Purpose of Cataract Surgery

Cataract surgery involves removing the lens of your eye and replacing it with a clear, artificial lens. A person usually undergoes cataract surgery when their visual symptoms (e.g., blurry vision or seeing colors as less vivid) interfere with their daily routine. Even though cataract surgery is a common and safe procedure, you will need to undergo several eye tests in order to prepare for it.

Cataract surgery
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Diagnosis Related to Cataract Surgery

Cataracts, while generally associated with aging, may also develop as a result of an eye injury, taking certain medications (e.g., prednisone), spending a lot of time in the sun, or having an underlying medical condition like diabetes. Congenital cataracts can be present at birth.

The only way to definitively treat a cataract is through cataract surgery, which is performed by an eye specialist called an ophthalmologist. There is, however, no set timeline for undergoing the surgery and no specific criteria for determining if a person is a candidate.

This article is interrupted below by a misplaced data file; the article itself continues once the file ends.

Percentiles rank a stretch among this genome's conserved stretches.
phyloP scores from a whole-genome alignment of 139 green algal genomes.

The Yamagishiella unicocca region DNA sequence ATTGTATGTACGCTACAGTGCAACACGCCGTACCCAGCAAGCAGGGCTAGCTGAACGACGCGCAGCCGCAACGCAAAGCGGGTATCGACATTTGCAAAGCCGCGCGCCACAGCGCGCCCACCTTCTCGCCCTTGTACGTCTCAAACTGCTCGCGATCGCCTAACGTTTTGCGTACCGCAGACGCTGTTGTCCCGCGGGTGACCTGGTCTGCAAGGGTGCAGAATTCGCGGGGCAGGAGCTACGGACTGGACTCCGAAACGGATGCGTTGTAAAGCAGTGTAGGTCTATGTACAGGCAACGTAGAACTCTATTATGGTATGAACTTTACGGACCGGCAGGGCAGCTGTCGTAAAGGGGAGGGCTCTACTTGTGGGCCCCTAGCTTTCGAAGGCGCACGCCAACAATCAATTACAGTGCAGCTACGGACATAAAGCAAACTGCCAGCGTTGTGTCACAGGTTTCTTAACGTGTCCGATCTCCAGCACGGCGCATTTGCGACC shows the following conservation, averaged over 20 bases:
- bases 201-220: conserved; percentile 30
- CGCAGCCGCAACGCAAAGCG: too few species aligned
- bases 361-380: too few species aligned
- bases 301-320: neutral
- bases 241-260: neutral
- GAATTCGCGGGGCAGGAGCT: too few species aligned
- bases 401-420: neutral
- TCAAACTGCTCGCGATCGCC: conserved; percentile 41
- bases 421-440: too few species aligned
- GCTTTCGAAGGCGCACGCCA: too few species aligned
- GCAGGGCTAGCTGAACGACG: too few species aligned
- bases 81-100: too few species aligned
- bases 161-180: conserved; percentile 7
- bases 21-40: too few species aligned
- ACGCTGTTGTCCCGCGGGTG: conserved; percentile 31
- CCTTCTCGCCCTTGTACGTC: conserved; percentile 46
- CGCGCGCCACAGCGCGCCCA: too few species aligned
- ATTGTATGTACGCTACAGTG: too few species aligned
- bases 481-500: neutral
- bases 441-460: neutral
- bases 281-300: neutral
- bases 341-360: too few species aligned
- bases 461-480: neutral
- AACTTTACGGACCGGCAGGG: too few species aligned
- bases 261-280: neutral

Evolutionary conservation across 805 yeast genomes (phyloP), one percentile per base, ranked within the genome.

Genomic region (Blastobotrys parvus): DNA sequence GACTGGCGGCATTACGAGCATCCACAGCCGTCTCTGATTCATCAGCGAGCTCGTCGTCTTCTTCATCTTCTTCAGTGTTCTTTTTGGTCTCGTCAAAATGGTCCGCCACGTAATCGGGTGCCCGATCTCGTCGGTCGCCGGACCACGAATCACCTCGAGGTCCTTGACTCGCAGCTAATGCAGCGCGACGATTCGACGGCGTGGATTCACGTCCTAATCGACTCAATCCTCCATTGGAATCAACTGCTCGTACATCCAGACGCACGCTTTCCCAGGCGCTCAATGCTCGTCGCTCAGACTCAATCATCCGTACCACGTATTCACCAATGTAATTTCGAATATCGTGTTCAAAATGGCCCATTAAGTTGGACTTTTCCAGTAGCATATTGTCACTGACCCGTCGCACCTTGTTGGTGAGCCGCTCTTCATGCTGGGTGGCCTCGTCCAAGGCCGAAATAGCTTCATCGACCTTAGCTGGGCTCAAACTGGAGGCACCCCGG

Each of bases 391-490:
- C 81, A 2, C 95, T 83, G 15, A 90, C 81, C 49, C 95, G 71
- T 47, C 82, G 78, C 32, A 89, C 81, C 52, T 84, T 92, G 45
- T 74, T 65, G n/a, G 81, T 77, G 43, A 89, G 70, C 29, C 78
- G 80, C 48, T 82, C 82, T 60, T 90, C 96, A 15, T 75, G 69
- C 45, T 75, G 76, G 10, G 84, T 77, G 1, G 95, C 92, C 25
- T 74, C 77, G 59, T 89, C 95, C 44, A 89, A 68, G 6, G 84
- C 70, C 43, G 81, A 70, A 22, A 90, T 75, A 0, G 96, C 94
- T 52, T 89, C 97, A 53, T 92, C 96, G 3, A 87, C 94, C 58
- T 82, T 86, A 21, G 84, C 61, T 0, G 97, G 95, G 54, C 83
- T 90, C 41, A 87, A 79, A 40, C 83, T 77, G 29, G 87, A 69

The main indication for cataract surgery is a person's vision symptoms negatively impacting their daily functioning (e.g., problems driving, reading, or working) and/or quality of life.

This means that if your vision is still good and you can function and live well, you may not need surgery right away. Instead, before opting for surgery, you may try these options:

Another possible, albeit less common indication for undergoing cataract surgery is the presence of a coexisting eye disease. In some cases, cataracts may impair a healthcare provider's ability to evaluate and treat other eye conditions like diabetic retinopathy or macular degeneration. Removing the cataract may be necessary to move forward with managing the other eye problem.

Tests and Labs

Before cataract surgery, your healthcare provider will want to carefully evaluate your visual function, look for coexisting eye diseases, and determine the refractive (i.e., focusing) power for your artificial lens, which is called an intraocular lens or IOL.